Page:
New US rules target faster design approvals; Wisconsin removes ban on nuclear build
Nuclear power news you need to know.
US’ NIA proposes new rules to speed advanced reactor licensing
The U.S. Nuclear Innovation Alliance (NIA) has proposed new regulation to streamline the licensing of advanced reactors, the industry group said April 12.
The NIA’s recommendations would adapt existing requirements for light water reactors to address the features of advanced, non-light water reactor technologies. Advanced reactors use substantially different fuels, cooling systems, and safety and operating strategies to light water designs.
NIA has proposed a licensing feasibility process to standardize a review phase that would provide early feedback to applicants, it said.
"Our proposed process includes discrete stages for improved project risk management and, where appropriate, is based on real risks and potential outcomes, rather than prescriptive regulations that may not apply,” Ashley Finan, NIA policy director and lead author of the paper, said.
Wisconsin removes ban on new nuclear plants
Wisconsin has repealed a 33-year moratorium on nuclear plant construction following the signature of a new bill by the state's Governor, Scott Walker.
Wisconsin currently has two operational reactors at Point Beach, with a combined capacity of 1.2 GW. Nuclear energy provides around 15% of electricity in the state, far behind the 62% provided by coal-fired plants.
In addition to dropping the ban on nuclear plant construction, the new legislation also incorporates advanced nuclear energy options into state energy priorities.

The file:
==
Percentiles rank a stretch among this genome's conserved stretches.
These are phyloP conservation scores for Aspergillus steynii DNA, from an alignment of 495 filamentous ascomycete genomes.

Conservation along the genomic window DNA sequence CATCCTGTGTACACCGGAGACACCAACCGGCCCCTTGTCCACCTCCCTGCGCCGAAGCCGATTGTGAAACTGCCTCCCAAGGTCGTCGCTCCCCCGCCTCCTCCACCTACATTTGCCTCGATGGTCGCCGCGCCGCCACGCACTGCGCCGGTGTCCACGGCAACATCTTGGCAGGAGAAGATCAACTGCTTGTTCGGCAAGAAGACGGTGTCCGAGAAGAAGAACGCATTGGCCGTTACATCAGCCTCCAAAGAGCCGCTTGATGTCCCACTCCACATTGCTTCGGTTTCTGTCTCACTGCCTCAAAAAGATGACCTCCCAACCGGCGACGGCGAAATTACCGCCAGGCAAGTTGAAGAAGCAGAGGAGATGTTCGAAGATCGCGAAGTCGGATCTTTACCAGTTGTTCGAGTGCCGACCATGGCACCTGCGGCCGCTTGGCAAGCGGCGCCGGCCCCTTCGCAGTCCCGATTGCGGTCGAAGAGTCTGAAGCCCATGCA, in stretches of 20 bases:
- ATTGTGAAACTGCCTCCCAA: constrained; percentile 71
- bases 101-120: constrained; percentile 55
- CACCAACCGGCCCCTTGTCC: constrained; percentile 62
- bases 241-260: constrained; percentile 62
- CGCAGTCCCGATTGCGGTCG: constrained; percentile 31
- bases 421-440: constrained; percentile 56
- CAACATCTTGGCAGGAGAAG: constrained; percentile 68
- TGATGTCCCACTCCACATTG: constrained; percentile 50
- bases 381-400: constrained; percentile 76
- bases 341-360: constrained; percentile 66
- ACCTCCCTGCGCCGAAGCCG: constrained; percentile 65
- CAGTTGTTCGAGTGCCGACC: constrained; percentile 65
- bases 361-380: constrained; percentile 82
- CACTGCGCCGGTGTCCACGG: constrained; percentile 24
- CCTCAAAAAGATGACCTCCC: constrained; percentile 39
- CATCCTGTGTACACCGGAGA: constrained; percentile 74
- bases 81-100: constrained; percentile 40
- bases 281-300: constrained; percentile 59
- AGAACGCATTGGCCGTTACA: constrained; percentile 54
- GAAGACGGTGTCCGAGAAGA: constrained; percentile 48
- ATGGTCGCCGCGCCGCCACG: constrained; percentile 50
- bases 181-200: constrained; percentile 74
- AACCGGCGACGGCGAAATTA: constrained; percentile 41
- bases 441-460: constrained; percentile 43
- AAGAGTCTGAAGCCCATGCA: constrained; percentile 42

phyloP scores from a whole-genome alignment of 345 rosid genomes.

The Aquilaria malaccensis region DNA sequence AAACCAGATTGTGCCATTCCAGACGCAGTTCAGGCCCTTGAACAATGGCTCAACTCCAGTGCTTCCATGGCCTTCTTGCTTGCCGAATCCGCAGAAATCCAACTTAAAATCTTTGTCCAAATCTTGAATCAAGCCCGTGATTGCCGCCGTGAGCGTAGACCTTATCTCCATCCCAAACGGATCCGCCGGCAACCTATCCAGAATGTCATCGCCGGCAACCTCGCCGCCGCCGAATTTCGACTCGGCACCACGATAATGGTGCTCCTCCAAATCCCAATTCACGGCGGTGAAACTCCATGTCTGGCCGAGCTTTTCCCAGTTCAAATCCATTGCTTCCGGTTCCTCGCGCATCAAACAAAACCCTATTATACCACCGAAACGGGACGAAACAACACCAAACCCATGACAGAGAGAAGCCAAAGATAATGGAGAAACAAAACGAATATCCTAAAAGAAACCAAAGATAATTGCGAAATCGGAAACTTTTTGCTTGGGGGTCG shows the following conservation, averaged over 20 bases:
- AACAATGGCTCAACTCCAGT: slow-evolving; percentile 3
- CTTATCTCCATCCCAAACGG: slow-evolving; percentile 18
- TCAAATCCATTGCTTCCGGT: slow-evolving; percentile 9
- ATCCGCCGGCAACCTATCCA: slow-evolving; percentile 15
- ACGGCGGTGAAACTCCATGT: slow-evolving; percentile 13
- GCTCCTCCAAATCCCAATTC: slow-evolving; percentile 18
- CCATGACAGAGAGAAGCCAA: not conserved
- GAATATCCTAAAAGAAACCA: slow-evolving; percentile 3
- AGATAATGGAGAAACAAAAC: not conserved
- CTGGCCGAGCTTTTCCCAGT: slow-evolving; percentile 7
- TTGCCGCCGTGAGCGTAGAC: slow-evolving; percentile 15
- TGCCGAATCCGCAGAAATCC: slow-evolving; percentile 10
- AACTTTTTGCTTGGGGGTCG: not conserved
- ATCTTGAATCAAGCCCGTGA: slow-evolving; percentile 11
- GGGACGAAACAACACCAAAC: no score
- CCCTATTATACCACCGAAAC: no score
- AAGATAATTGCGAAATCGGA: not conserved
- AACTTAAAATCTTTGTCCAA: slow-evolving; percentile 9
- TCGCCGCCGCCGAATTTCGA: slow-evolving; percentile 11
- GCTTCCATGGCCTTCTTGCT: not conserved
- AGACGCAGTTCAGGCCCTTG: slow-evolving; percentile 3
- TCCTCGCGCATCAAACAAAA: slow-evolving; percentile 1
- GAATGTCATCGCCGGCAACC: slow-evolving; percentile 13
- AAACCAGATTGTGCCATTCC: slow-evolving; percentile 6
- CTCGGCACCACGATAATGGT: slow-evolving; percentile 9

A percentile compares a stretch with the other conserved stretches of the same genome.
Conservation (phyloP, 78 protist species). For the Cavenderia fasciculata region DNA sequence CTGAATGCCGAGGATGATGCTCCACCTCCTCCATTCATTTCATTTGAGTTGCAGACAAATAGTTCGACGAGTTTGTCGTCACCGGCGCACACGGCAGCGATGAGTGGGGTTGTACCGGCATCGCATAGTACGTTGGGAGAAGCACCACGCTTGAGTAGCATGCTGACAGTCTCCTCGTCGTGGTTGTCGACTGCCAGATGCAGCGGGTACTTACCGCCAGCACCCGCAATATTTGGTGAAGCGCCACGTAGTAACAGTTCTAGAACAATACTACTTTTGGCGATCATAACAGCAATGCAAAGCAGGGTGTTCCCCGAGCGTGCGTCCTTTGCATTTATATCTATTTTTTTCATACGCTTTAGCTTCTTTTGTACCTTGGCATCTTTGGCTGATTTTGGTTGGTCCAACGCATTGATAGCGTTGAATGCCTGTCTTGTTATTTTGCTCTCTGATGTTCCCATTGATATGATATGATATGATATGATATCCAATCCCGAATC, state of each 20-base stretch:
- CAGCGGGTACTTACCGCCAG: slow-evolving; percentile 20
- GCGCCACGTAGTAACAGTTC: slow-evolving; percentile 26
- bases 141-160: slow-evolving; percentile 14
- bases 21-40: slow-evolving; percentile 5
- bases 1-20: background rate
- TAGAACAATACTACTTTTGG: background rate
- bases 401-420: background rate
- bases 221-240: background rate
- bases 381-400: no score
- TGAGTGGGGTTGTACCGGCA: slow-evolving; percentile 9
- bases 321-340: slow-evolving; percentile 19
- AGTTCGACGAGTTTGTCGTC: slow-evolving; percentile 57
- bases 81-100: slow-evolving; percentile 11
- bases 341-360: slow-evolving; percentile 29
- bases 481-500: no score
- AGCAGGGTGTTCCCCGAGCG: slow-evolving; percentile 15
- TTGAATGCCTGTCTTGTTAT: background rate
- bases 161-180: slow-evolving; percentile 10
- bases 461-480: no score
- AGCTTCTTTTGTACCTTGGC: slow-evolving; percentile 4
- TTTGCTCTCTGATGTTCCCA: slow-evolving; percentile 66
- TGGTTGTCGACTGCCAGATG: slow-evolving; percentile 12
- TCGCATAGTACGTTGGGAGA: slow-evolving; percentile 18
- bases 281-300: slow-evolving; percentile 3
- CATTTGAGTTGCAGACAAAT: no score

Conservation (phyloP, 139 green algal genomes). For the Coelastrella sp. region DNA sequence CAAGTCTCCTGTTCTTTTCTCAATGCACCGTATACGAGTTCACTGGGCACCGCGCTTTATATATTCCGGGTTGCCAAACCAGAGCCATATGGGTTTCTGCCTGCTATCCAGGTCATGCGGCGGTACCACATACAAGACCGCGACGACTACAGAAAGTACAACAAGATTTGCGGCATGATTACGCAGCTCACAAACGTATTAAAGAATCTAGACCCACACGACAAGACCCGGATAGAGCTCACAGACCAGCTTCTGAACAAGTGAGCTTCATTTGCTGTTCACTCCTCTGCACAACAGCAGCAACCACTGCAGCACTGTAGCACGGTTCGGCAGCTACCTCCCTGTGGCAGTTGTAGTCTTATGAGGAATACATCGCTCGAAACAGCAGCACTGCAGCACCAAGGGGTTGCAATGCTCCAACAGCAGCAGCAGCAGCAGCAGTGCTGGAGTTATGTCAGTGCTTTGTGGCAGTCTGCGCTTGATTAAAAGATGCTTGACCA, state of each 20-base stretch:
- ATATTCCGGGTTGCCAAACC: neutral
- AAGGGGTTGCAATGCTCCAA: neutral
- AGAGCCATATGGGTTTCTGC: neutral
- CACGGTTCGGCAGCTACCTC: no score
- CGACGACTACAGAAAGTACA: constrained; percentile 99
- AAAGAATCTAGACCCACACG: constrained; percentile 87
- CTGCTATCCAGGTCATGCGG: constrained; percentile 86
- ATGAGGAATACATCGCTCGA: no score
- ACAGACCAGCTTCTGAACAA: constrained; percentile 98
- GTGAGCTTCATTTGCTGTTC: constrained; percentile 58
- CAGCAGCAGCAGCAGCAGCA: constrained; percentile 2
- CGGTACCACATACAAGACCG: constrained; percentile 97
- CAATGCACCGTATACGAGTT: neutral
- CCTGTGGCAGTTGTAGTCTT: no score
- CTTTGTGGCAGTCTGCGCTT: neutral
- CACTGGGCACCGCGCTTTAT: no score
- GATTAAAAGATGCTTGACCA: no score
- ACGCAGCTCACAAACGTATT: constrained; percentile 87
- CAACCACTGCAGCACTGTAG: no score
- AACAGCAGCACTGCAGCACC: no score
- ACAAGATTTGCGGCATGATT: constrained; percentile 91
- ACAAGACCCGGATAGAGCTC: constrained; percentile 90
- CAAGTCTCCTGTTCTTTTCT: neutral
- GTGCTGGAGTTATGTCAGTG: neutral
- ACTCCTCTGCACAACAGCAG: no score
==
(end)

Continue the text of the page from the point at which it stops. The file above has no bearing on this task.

The Nuclear Energy Institute (NEI) welcomed the state's decision.
“This law also formally amends state policy to list nuclear among a host of conservation, efficiency and non-emitting technologies for state and local decision-makers to consider in meeting new energy demand,” NEI said.
Republican state Rep. Kevin Petersen reportedly introduced the bill because the reason for the ban—the lack of a federal used fuel repository—is no longer relevant now that dry storage is in wide use at nuclear plant sites.
Georgia reviews Vogtle 3 & 4 costs, contractor settlement
Georgia Power has filed its latest spending plan for the Vogtle 3 & 4 plant project to the Georgia Public Service Commission (PSC), the company said April 5.
The Vogtle 3 & 4 project will see two Westinghouse-designed AP1000 reactors installed on the Vogtle power plant site and the project is around 60% complete.
Included in the filing to the PSC is information to demonstrate that the latest settlement agreement signed with project contractors is in the "best interest" of electricity consumers, Georgia Power said.
The review and discussion of this detailed information by the Georgia PSC is one of the final steps necessary to confirm the prudent investment of approximately $3.1 billion by Georgia Power in the project.
In February, the PSC requested further information of a settlement deal made between the project developer and Westinghouse and CB&I, the contractor consortium for the project. The settlement agreement aimed to put an end to long-running litigation over delays to the project.
The Vogtle 3 & 4 reactors were originally scheduled to come online in 2016 and 2017, but delays have pushed back the expected start up dates to June 2019 (Unit 3) and June 2020 (Unit 4).
Georgia Power owns 45.7% of the project, while Oglethorpe Power Corporation holds a 30% share, Municipal Electric Authority of Georgia 22.7% and Dalton Utilities 1.6%.
US' Pilgrim plant to shut down in 2019
Entergy Corporation is to shut down its 680 MW Pilgrim nuclear power plant in Plymouth, Massachusetts on May 31, 2019, the operator said April 14.
Entergy had previously announced the closure would be at some point in 2017-2019, due to wholesale power market prices and higher costs.
The decision to continue operating for another three years means that the Pilgrim plant will undergo a refuelling outage in the spring of 2017.
The last refuelling outage in 2015 saw $70 million invested in the plant, including $25 million in new equipment. Nearly 2,000 workers, including 1,184 extra contract workers, performed hundreds of activities during the maintenance outage.
Entergy is to create a team of Pilgrim plant staff which will plan the decommissioning of the plant.
This team will develop a Post-Shutdown Decommissioning Activities Report describing planned decommissioning activities, a schedule, cost estimate, and environmental impacts.
This decommissioning report is due by 2021, according to the current schedule.